Troll Hunter (2010), what you should watch instead of Jack the Giant Slayer
MY CALL: Good special effects, a dash of realistic biology and an interesting story make Trollhunter that which I always strive to find: something entertaining and unlike anything else I’ve seen. Clutch writing makes the characters as interesting as the monsters—a task which I feel is generally difficult. This film gets a solid, John-approved “A”. IF YOU LIKE THIS, WATCH: Rare Exports: A Christmas Tale (2010) and Thale (2012). Both are also Scandinavian folklore-themed movies.
The movie opens with a mood-setting disclaimer that it was formed by chronologically assembling footage left behind by an anti-Mythbusters documentary film crew from the University of Volda. How very Norse-Blair Witch Project meets Cloverfield of them. The camerawork has all of the appeal of Cloverfield without the headache-inducing shakiness (except when briefly appropriate, for example, running from a troll!).
This film follows a group of student filmmakers as they follow Hans. Originally suspected of being a bear poacher, Hans is actually a somewhat bitter, poorly paid government employee charged with “troll management”. This sounds slapstick-ridiculous, but I swear it is delivered very well with a straight face. Hans is charged with tracking and killing trolls that have wandered from their government-delineated territory—like a secret wildlife preserve. He hopes that filming these creatures and informing the public could improve future troll management strategies…that, and he’s clearly sick of the secrecy and, perhaps, being under-appreciated.
Like a teenager on his first hunting trip with dad, they follow Hans’ instructions and wash their armpits and crotch thoroughly before applying “troll scent” which, by their reactions, likely smells like a melted corpse. One last piece of advice: don’t be a Christian. Evidently trolls hate Christians and all things Christian. Muslims, on the other hand, should be okay.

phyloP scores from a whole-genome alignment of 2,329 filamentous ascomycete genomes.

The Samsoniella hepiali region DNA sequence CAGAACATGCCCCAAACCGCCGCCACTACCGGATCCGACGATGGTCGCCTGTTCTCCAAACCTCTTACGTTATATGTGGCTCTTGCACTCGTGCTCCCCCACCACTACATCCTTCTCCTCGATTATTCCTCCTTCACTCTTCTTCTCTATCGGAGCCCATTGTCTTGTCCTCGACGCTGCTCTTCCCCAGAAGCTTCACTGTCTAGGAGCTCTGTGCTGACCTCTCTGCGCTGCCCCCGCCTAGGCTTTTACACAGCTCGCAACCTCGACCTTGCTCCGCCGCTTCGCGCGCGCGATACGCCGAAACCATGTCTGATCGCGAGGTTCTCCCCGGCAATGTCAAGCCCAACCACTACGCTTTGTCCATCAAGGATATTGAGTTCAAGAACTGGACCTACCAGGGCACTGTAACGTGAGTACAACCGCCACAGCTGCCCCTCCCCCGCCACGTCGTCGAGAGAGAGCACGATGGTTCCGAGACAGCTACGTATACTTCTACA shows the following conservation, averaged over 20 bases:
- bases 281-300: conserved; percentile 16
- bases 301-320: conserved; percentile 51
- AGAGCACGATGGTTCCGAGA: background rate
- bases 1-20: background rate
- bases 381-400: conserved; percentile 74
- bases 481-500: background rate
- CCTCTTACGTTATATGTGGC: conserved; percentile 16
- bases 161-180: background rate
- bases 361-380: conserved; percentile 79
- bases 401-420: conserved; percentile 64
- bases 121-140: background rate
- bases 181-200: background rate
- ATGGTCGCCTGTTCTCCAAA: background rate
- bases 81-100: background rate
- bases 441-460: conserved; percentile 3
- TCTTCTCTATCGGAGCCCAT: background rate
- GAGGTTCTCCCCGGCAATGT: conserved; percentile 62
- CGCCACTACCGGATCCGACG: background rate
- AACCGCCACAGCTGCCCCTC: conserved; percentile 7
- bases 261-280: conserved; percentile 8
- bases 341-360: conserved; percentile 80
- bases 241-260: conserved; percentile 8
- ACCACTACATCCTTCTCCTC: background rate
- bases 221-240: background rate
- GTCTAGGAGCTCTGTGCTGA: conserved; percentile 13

The depictions of the trolls stayed in the true spirit of classic folklore. But still there was a subtle attempt to explain a bit about troll biology. As a biologist, I found this charming. The extra heads (accessory organs, really) that some trolls develop throughout their life cycle assist them in peacocking to impress females and to intimidate other trolls. There are also two species (groups), each with various subspecies (types), of trolls. In as detailed a manner as one could expect from a movie like this, they even explain why trolls turn to stone when exposed to ultraviolet light (and why some explode instead). Troll detection, tracking, various baiting techniques, gestation periods, intelligence, and the simple fact that they are mammals are all addressed, even if only briefly. It’s all very cool, understated, and strangely realistic–despite the trolls.
The behavior and variety of the trolls they encounter make this film feel like Where the Wild Things Are for fanboys. There are several different troll scenes and the types of trolls differ as much as the circumstances of their encounter. While the effects are not amazing, they are every bit as good as they need to be to maintain the credibility of a world in which trolls exist and, more importantly, to keep us entertained. I never felt that the effects “could have been better”.
If you like monster movies then this is a MUST SEE for you!